It’s just more words, Mr. Speaker. So when the Finance Minister tells us that the 2010 Budget will “provide the opportunity for every child to have a world-class education,” we have good reason to be sceptical. The United Bermuda Party believes that education reform — a process everyone on this Island recognizes and supports as critical to both equality of opportunity and our island’s economic future — is mired in a muck of dysfunction created by eight different ministers and a revolving door of consultants, commissioners, and committees.

Now, three years after the Hopkins Report, the Education Ministry has finally prepared a five-year strategic plan. From the briefest of outlines provided in the Budget Statement, we can see that, yet again, the objectives are commendable. We wholeheartedly support components of education reform like strengthening principal leadership, improving the quality of teaching, and improving standards. But if the record of the past decade shows that very little meaningful and quantifiable change has been achieved, why should we believe that this will be any different?

The United Bermuda Party will continue to support the objectives of education reform, and when the Government turns talk into action — as it did with the Cambridge curriculum — we will acknowledge those good decisions. But we make no apologies for being critical where necessary, because every year that passes without significant change means that the opportunity for more productive and rewarding lives diminishes for Bermudian schoolchildren and Bermuda’s economic future grows dimmer.

Mr. Speaker,

Without more transparency and disclosure from the Education Ministry, it is difficult to predict the full impact of their budget cut of 4 percent in the 2010/11 budget. We know that enrollment in the public system dropped by almost 800 students in the last five years and the average cost per student rose from $16,500 to $23,000. We hope that some of this budget cut reflects a restructuring of the Ministry as recommended in the Hopkins Report. But the crux of education reform is effectiveness in the classroom and ensuring that the considerable funds being spent by taxpayers result in superior student outcomes. This will continue to be our focus as we push this Government to make progress on reform.

Help The Town of St. George’s

Mr. Speaker,

We believe there is a connection between government policies and decisions that have hurt St. George’s over time and its recently revealed intention to eliminate the Corporation of St. George’s. The decisions to close the St. George’s golf course, the deliberate reduction of cruise ship visits, which are critical to the health of the local economy; the signing of a contract for a ship that can’t fit through the Town Cut, the decision to develop a mega-yacht facility in Dockyard, even the cancellation of the Old Town’s New Year’s party reveal a government that is taking down the Corporation by plan or by negligence. The United Bermuda Party does not want to destroy the Corporation of St. George’s. We believe locally based government is essential for maintaining the special qualities of the Old Town.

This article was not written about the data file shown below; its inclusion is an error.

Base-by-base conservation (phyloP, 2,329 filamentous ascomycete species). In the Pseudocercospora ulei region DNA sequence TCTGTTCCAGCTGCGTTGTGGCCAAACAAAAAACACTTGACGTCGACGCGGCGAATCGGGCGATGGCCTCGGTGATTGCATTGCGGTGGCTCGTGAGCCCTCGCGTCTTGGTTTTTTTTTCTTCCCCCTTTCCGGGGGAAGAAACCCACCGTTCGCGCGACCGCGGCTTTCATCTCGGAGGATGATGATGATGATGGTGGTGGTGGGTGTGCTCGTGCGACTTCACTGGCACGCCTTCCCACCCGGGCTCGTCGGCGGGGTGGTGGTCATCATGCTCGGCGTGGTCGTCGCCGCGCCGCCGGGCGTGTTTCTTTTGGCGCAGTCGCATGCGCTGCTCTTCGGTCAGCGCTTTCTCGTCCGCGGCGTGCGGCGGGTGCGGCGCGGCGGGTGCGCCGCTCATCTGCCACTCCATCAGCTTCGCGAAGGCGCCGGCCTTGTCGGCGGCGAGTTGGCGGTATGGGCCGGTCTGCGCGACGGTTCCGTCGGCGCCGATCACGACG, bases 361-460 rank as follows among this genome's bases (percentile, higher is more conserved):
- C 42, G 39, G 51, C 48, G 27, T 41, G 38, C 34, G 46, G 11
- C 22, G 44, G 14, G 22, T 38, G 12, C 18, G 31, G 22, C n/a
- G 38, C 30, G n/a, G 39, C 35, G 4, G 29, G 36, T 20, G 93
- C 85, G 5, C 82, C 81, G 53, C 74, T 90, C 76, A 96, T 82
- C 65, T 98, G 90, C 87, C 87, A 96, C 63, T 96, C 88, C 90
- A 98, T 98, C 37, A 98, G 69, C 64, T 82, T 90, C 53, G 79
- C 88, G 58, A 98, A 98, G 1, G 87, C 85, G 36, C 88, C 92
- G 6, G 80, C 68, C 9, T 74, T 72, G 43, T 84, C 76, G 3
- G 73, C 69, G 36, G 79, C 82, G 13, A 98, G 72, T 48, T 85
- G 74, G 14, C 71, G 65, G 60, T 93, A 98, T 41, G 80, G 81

To help restore its operational viability, we would use the fuel tax to ensure the Corporation and its partners have sufficient income to balance their budgets and provide for capital improvements. We would facilitate the development of an income-producing business and create an endowment for the St. George’s Foundation to support the continuing development of the Old Town as a World Heritage Site.

Raise standards of governance

Mr. Speaker,

It is unacceptable that the government has not moved more quickly and with more commitment on good governance measures to strengthen our democracy. We are prepared to support the longawaited freedom of information legislation, but there is much more that can be done now to give the people of this Island a more transparent, more responsive and more accountable government. The United Bermuda Party would implement a legislative programme that could assure the public their tax dollars are being responsibly managed. These include: